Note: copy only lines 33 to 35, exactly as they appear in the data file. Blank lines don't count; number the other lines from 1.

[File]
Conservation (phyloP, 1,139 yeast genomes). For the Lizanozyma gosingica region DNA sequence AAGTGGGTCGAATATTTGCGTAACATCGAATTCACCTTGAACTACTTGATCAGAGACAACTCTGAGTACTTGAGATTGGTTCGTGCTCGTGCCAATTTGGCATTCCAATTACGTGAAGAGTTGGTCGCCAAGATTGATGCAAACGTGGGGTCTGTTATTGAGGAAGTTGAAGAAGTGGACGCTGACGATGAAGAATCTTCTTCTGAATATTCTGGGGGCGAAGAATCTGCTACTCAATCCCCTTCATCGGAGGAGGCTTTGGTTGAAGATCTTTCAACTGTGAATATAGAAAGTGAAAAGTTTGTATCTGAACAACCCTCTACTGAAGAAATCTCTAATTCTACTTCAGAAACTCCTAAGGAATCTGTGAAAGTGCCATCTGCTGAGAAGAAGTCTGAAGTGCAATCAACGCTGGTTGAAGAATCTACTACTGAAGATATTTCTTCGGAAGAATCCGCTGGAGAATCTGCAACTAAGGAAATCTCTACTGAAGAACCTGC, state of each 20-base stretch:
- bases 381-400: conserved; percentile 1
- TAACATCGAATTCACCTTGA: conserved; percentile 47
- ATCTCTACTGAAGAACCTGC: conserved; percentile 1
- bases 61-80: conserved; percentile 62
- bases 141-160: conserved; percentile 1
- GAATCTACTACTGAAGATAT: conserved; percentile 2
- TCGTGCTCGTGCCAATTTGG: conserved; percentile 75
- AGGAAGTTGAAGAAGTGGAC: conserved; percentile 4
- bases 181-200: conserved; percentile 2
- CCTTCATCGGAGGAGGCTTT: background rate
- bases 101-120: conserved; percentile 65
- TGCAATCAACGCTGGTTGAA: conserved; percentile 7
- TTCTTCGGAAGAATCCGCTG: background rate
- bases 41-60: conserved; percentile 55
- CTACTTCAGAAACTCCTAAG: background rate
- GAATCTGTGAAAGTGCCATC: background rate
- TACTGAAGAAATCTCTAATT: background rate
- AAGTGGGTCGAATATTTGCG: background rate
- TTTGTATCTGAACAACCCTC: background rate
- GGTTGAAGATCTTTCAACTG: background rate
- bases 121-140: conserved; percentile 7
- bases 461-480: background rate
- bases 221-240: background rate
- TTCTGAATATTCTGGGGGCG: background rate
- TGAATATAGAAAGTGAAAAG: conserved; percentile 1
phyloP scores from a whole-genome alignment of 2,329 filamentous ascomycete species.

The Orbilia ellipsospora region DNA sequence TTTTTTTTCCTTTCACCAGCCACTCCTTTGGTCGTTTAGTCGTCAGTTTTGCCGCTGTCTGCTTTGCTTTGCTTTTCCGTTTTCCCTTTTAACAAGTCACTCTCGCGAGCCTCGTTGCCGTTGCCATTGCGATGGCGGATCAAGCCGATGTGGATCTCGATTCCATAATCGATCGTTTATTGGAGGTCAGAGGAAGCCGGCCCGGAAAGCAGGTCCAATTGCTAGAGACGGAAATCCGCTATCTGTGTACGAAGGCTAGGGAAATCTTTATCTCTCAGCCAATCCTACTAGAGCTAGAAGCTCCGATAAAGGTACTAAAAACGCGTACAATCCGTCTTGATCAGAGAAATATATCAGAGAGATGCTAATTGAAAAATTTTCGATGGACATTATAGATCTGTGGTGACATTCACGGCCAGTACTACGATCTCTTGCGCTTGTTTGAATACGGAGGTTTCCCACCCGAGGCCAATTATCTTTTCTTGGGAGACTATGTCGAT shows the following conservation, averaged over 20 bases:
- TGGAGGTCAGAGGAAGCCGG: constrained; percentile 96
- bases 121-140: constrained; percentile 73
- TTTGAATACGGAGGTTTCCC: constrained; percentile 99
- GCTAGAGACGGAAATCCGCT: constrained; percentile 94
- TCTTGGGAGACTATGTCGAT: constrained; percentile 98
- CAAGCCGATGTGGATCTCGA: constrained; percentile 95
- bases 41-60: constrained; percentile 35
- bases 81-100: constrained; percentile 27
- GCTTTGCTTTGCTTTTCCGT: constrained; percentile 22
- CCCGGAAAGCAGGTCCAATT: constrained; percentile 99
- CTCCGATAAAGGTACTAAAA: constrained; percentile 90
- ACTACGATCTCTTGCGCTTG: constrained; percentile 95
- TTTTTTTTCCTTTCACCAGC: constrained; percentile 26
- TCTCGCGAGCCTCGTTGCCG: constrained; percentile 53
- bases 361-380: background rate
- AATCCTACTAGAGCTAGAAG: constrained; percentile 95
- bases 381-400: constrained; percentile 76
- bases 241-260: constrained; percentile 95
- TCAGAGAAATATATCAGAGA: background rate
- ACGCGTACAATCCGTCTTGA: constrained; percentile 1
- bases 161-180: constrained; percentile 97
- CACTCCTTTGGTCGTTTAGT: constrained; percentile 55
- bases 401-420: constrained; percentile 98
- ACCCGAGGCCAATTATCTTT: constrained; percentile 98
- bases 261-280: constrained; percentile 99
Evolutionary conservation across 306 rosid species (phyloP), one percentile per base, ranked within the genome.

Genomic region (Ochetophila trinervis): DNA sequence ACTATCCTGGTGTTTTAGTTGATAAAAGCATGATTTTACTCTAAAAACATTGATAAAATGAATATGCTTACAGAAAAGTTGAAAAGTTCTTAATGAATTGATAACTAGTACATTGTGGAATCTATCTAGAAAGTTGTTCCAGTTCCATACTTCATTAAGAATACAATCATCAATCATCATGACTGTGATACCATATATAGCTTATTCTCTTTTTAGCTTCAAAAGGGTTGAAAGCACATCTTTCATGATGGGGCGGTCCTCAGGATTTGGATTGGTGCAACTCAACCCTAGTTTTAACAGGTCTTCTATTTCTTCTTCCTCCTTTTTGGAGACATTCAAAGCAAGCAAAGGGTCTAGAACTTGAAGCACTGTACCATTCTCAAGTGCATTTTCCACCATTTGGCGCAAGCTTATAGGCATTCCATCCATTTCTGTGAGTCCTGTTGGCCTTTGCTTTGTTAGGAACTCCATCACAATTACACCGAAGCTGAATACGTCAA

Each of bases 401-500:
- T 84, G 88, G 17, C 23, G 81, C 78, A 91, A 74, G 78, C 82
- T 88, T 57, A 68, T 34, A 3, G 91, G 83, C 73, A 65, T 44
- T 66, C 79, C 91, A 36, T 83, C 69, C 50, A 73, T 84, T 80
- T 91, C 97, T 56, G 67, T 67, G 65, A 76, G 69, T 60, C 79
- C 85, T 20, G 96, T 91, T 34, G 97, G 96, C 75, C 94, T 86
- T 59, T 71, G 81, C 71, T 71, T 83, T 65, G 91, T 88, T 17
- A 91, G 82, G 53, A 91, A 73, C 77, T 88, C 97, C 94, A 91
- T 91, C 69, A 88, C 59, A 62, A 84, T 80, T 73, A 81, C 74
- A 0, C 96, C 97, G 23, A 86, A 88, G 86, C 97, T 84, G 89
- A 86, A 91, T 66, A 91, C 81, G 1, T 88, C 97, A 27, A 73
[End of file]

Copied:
- TCTTGGGAGACTATGTCGAT: constrained; percentile 98
- CAAGCCGATGTGGATCTCGA: constrained; percentile 95
- bases 41-60: constrained; percentile 35